Developing Stories, Part 4

Continued from Part 3

Well, I thought my journey had come full circle. By August 1 of this year (2012), I’d outlined about six book ideas I had lingering around using the Dramatica story development tool. What I discovered, also, is how thoroughly outlined a story is once I’ve run it through the Dramatica process.

Initially, I tried to take the Dramatica results and pin them into The Hero’s Journey template. I started with THJ on the very first book I’d planned after Scales of Justice, and it went from being a pretty solid story to a doggone good one, IMO. (My wife agrees, so pbbt!) But I found when I did the Dramatica process first, something happened.

I couldn’t make the Dramatica method “fit” into THJ template. I worked on it – and so did my beloved wife – for a long time. Weeks, actually. I struggled to find a way to cram the Dramatica elements into The Hero’s Journey segments so I could marry the two methods, my preferred way, and not have to choose between them.

I just couldn’t do it. They’re two completely different methods. And when held side-by-side with each other, I realized how much fuller the stories became when I used Dramatica. THJ, as much as I love it, is probably a tool best suited for the initial development of a raw idea, something to then feed through the Dramatica process I use, to fill it out and make it stronger.

Dramatica became my go-to development guide for working stories up. I still don’t have the signposts-to-sequences part done on any of them (except that first story, which I’m sure isn’t correct, but am intent on finding out), but I’ve become pretty facile with figuring out what the throughlines are going to be and how to find events in the story which represent each one (or, of course, coming up with them).

Just as I started to settle in and become comfortable with this method of story development, another one came my way.

In some ways, it’s even more intense. It defines similar concepts to Dramatica, with sequences made up of events composing the Acts, but it goes even farther to define each one of the events as broken into four steps, whatever they’re called (beats, maybe? I dunno yet; gimme time). Those four parts are – ready? – the inciting incident, a complication, a (further) complication, and the resolution.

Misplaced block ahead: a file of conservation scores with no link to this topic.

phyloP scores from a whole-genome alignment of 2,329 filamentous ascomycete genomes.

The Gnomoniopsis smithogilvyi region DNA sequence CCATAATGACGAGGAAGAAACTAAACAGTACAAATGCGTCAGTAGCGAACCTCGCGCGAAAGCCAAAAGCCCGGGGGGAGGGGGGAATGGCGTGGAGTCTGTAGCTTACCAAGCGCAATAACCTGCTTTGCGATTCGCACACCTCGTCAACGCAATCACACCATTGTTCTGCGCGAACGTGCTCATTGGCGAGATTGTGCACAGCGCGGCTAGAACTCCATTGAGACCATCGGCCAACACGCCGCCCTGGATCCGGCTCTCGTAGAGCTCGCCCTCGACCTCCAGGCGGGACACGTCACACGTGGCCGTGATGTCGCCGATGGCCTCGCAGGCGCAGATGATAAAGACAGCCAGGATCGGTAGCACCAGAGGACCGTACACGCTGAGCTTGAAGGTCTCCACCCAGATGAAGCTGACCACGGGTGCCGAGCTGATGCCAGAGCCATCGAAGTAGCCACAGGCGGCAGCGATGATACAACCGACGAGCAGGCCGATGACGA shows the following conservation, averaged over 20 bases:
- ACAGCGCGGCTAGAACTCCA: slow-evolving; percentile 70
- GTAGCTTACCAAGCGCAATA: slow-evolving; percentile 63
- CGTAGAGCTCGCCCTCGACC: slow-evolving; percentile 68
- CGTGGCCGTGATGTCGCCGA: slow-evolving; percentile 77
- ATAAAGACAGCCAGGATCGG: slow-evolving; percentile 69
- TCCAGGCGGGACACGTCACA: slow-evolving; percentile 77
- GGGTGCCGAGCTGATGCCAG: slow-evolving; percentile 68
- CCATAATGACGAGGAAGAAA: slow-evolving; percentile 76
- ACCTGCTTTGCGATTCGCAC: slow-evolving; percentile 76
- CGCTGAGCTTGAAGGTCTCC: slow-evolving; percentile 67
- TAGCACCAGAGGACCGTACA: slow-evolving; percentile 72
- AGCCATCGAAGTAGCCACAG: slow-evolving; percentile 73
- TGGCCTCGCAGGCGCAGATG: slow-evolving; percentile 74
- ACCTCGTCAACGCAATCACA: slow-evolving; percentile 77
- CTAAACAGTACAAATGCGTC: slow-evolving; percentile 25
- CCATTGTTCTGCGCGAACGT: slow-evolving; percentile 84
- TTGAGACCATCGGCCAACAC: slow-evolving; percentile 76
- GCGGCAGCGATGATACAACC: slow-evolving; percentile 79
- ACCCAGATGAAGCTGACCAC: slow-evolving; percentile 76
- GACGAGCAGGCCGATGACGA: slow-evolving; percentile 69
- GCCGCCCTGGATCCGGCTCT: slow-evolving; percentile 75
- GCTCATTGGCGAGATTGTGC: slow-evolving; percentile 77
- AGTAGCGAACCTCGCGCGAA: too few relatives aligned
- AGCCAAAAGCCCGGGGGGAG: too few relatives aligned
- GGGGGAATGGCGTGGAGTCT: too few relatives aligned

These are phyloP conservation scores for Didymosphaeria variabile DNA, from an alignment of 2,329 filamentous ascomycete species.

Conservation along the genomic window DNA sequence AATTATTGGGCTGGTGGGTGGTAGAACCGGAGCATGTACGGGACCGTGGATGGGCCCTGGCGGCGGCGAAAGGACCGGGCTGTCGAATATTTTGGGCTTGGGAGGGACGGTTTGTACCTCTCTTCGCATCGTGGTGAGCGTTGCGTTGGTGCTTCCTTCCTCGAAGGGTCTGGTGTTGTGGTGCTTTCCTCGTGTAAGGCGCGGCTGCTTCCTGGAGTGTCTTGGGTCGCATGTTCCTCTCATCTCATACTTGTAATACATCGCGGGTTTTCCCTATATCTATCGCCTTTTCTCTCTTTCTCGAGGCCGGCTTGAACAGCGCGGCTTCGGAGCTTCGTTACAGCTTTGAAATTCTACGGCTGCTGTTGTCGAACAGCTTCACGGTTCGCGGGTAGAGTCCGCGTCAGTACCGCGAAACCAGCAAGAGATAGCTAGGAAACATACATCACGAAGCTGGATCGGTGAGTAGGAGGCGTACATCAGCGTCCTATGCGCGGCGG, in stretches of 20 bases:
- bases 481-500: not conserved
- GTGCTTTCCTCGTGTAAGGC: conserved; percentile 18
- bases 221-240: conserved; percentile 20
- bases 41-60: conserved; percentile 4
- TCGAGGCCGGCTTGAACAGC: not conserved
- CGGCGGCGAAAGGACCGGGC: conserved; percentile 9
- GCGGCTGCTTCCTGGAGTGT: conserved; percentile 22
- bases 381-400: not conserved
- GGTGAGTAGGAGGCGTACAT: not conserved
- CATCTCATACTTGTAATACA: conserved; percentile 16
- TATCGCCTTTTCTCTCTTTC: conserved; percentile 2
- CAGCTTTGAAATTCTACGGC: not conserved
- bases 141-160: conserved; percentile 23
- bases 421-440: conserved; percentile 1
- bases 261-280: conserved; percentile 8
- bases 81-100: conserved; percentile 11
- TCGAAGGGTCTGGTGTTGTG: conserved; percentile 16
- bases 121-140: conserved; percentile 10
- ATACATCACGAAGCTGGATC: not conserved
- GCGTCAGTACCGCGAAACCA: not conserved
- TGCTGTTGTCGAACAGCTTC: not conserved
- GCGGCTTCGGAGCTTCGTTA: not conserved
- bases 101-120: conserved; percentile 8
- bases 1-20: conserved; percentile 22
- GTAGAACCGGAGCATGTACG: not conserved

The author forwarding this method also states if we make the overall story the four-part structure, and work with four sequences per act, and break the sequences down to four events each, and make each event have its four separate parts all of which are miniature versions of the level it comprises, and if we do so with an eye toward building in knowledge gaps between characters and audience, and if do so so each marker is conflict which causes a change in the emotional state of the protagonist – *whew!* – we’ll have a satisfying story which our audience will adore and remember.

But…what do all those things mean?

Well, I’m still figuring that out. I haven’t wrapped my head all the way around this one yet. What I do know is, the author is working on a Ph. D. in which he posits the theory that the most highly-rated movies (and stories in general, including novels) are those which are delivered with as much subtext as possible, with a focus on privilege knowledge gaps rather than revelation knowledge gaps.


Yeah.  More on that when I get it.


Developing Stories, Part 3

Continued from Part 2

Well, I had my eight plot elements from the Dramatica story theory in hand. Now I have to use those to develop a plot summary for my story. The summary is easy – just take the eight plot elements and create a one-paragraph summary of the events in your book. It’s a high-level sort of thing, like an elevator- or thirty-second pitch. Simple, once you have the plot elements.

Then, with the summary formed, I was ready to tackle creating the throughlines.

At first, I wasn’t sure this meant. But reading more of’s information gave me the insight to figure out, each of the four throughlines is broken into four major markers, or signposts. Those signposts are similar to the milestones of the four-part story map I’d been using.

Well…sort of.

My mistake came in trying to make the signposts of Dramatica analogous to the milestones. They serve similar functions, but aren’t the same thing. Not exactly. Turns out, however, the concept is just as easy. The first signpost for each throughline is an event which will take place in the first act. The second signpost for all four throughlines will take place in the second act. See how this works? Before long, you’ve got four events in each act.

Wow! I thought, this is fantastic! It’s even more granular than The Hero’s Journey!

Oh, but I wasn’t done yet. As I continued reading more about story development with Dramatica theory, I found those signposts should be translated into sequences, which are then broken into… wait, what?

What’s a sequence?

Sequences are sequences of events which make up chunks of a story. In my case, the sequences make up the Acts of the book. I have four sequences per each distinct section (or Act, if you allow for four of them instead of three, which is the model I use most), for a total of sixteen sequences throughout the book.

Those sequences are broken into four events each. An event is a block of story which comprises the scenes. So, in essence, I’ll have 64 scenes in my book (more or less, depending; I could have more than one event per scene, but they must be in the correct order regardless), which is pretty well standard (48 to 60 is what most writers will say for a novel or screenplay).

Dramatica, therefore, has provided me with a story map containing sixty-four (64) events along the way. Now, that’s a thorough map! How can I get lost that way?

But I wasn’t done yet. Not yet.